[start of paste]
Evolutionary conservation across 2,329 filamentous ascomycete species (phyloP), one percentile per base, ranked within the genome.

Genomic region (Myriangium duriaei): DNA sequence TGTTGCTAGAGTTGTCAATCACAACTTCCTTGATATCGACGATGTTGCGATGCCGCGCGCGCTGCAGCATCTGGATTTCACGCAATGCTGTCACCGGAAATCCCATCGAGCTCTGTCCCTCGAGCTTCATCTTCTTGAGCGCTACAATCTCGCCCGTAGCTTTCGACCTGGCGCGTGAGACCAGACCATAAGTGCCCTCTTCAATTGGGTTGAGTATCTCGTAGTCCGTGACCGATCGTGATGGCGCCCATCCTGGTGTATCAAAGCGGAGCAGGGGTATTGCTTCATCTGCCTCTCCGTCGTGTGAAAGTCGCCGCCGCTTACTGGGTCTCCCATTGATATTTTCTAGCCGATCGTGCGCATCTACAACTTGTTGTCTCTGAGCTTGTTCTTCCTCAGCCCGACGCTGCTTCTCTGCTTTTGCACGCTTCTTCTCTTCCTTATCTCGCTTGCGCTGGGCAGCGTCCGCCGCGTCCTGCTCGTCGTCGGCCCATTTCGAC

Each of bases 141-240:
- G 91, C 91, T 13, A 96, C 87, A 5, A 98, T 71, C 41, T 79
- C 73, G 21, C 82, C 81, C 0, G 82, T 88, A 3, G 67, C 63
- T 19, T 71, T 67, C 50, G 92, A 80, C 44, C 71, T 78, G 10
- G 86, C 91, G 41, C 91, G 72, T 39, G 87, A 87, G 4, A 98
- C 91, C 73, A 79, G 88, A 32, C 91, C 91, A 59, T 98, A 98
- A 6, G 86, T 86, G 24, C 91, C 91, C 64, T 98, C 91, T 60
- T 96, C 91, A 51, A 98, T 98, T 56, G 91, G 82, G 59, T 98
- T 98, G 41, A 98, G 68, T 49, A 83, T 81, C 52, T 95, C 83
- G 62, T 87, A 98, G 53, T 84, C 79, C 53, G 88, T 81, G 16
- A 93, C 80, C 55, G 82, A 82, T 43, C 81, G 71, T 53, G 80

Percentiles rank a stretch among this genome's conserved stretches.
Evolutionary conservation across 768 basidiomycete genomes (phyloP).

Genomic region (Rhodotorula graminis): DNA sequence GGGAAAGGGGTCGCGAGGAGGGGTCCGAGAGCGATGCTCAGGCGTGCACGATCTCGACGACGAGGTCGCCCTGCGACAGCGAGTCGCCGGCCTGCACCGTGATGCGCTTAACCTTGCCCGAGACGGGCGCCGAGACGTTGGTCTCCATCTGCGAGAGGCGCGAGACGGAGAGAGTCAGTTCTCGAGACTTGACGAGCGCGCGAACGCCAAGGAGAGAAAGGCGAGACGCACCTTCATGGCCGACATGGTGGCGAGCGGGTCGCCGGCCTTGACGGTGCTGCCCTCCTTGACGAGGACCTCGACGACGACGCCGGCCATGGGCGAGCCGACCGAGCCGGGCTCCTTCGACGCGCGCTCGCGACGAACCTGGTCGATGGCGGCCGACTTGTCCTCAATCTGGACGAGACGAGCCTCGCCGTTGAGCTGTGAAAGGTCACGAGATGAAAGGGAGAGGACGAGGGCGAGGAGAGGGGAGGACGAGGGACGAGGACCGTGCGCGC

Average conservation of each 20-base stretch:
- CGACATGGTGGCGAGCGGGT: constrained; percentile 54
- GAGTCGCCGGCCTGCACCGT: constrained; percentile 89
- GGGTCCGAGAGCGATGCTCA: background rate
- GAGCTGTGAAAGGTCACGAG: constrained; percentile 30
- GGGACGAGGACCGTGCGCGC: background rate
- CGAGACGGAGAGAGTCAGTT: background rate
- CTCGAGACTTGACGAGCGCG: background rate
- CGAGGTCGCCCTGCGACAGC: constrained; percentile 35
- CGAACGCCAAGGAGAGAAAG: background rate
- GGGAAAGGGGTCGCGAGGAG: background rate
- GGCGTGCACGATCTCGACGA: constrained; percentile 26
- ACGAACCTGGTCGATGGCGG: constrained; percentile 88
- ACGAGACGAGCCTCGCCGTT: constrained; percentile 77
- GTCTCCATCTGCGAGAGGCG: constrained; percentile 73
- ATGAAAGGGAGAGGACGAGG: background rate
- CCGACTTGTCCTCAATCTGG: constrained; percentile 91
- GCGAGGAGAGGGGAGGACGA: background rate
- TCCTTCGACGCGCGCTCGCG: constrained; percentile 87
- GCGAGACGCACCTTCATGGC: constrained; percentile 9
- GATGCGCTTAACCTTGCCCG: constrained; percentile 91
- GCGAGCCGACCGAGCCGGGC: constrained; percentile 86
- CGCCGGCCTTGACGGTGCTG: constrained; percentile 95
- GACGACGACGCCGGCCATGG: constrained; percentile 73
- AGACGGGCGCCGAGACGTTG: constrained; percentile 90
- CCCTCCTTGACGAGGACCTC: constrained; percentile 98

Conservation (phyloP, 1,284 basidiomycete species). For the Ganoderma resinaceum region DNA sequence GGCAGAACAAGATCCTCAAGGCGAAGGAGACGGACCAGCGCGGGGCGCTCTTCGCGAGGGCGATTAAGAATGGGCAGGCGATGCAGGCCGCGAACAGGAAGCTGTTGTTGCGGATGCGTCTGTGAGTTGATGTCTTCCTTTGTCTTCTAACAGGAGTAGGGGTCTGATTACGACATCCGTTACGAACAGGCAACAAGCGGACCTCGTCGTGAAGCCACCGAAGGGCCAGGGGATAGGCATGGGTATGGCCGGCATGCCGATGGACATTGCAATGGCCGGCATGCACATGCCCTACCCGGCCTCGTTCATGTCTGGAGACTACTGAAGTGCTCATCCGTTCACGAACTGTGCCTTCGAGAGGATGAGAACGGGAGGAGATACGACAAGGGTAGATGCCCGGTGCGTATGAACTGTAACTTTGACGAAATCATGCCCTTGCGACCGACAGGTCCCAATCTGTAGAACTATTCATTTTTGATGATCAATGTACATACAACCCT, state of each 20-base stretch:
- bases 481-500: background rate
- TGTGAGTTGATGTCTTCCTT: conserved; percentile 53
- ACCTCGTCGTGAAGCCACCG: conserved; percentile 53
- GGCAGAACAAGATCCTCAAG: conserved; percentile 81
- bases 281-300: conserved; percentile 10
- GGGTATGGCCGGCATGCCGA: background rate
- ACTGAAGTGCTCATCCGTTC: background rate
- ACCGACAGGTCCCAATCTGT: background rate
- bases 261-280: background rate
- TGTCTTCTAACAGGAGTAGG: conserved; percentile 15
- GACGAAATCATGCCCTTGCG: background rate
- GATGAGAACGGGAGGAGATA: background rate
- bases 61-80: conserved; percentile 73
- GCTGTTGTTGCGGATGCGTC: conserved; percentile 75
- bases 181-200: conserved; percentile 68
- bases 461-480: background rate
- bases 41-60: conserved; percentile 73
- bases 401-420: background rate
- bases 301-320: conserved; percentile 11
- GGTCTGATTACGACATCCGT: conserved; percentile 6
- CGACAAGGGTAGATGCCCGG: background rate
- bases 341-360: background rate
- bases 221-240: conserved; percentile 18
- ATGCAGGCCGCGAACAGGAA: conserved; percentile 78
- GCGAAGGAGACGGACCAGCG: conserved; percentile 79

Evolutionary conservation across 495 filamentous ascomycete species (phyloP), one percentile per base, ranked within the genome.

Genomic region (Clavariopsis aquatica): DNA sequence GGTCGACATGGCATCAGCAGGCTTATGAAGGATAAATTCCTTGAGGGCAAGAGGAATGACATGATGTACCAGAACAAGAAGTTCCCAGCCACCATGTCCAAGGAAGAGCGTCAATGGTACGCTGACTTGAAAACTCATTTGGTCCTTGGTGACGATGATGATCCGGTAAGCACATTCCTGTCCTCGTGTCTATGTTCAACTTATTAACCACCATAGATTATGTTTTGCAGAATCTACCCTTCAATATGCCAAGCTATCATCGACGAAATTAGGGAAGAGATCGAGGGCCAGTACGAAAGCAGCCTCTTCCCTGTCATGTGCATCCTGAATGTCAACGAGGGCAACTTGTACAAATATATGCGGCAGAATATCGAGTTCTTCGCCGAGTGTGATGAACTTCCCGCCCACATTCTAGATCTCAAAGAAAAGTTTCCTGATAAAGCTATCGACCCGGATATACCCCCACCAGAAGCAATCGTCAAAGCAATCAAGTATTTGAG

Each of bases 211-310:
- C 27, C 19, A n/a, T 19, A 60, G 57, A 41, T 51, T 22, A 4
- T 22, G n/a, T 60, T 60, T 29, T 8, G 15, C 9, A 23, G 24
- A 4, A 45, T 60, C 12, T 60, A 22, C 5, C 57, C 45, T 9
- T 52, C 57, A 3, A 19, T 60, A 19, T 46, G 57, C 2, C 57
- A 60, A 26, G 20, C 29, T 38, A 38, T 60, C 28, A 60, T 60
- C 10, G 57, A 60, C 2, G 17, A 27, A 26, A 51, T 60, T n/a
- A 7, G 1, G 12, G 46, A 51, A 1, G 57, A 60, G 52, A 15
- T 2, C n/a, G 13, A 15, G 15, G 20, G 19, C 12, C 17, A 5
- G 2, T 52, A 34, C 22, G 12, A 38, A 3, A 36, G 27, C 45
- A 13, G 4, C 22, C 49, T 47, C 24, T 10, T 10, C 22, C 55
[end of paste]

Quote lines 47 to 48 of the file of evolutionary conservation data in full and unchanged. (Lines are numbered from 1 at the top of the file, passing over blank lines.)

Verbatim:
- GGCAGAACAAGATCCTCAAG: conserved; percentile 81
- bases 281-300: conserved; percentile 10